There’s a lot to learn from the developed world but unfortunately our society only takes copying their accent and outfit as ‘development’ and for our leaders, knowing the West only means luxurious holidays and wagging tails on their commands. All the leaders who have ruled us so far know how things work in developed countries but what they don’t know is that their prime responsibility is learn from them, change and implement laws and protect the citizens. That’s what these leaders are answerable for, in the court of God.

Casualties from plane crashes, overloaded vans falling from heights, fire tragedies are all preventable with just little precaution. I wouldn’t stop blaming government for anything tragic we encounter, but that’s not it! Think what we can do as responsible people. Our responsibility increases due to them being dysfunctional.  Impress upon annual vehicle checks, start from your car, team up with other parents and refuse to send your children in a van that has no check, team up with colleagues and pressurise your employer for fire training. Arrange fire trainings in hospitals, schools and colleges. Play your role wherever you are. This is the least we can do when we know we are forgotten and abandoned by the lot we call government. Let the change begin.

Aisha Aijaz

About the author

Aisha Aijaz is a medical doctor, a student of History, a photographer and a dreamer who longs for a kind and tolerant world. She loves Urdu poetry.

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4 comments
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  1. A thought provoking blog on the low the value of precious human life in Pakistan! we should be embarrassed by these sort of events and learn from our mistakes and make sure these things do not happen in future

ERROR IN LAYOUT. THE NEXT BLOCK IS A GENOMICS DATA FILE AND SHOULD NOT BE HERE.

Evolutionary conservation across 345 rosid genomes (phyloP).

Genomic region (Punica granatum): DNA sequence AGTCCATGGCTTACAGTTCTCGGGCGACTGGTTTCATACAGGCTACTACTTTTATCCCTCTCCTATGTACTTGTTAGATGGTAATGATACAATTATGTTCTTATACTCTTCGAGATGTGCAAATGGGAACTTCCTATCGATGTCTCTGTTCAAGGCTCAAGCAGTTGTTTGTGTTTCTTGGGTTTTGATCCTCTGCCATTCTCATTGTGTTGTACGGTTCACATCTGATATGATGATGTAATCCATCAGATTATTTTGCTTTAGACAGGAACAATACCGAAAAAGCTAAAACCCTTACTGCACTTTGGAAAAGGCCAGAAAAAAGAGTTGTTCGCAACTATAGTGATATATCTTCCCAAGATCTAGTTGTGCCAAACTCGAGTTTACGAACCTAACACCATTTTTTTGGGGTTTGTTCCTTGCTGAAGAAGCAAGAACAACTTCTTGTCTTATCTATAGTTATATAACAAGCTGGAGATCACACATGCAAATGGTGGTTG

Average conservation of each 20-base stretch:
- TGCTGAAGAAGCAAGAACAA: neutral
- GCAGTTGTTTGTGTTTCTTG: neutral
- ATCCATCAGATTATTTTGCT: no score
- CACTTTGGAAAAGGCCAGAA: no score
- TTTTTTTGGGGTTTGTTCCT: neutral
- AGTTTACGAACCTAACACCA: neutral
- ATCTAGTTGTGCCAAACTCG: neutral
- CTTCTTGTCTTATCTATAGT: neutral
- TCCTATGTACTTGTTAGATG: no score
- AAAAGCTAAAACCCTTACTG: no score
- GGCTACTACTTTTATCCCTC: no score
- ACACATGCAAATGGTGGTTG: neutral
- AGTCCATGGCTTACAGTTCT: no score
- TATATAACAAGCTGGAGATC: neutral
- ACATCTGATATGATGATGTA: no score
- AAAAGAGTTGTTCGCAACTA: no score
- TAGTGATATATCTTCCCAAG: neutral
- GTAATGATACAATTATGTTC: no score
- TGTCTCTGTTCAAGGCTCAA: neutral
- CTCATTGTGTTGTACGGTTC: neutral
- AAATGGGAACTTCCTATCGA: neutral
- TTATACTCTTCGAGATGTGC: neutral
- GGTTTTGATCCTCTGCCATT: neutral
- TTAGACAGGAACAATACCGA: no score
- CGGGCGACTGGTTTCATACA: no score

2. Yes, I agree. Although being Muslims we must believe in every good or bad that comes to us to be from Allah, yet Allah has never forbade us from taking precationary measures.

    We were debating the same incident yesterday and most of my colleagues were of the opinion that the owners of the garments factory should be held accountable for all this. I reminded them that most of the emergency exits, and extra lifts are locked in our hospital due either to shortage of staff or to incompetent management. This posed a great hurdle in the 2005 earthquake and created a bottleneck situation at the time of earthquake.

    If this is the situation in a supposedly tertiary care hospital, situation could be unimaginable in other sectors. Surely, in case of individual incidents, we can point out persons or isolated factors responsible for the calamaties but it is the over all attitude of our nation towards precautionary measures that needs to be changed via education.

    We have to cover a lot!

  3. very good piece aisha… once again u hit the root of the pbm… but good thing is that.. u came out with intellectual solution… keep writing good stuff…;-)

  4. Yes, Aisha on my many visits to Pakistan I was disillusioned with the so-called educated classes who didn’t seem to have any common sense at all. education in health, safety. rules, hygiene, fire safety etc, ie all rules and regulations that protect civil society should trickle top down. but there are no campaigns or educational efforts on even the simplest of problems. having trained in health and safety in the UK I was frustrated when i visited a posh college in lahore. a scrap of red carpet was used enhance the stairs leadign up the stage. those who climbed up the stairs to get their award kept slipping on the loose carpet. it was beneath anyone to get up and remove the carpet lest anyone slip. in pakistan it’s all about short-term rather than long-term. thinking long-term is thought of as cowardly and too careful, far too weak a trait to think of the common good. common sense and intelligence is unfashionable in pakistan.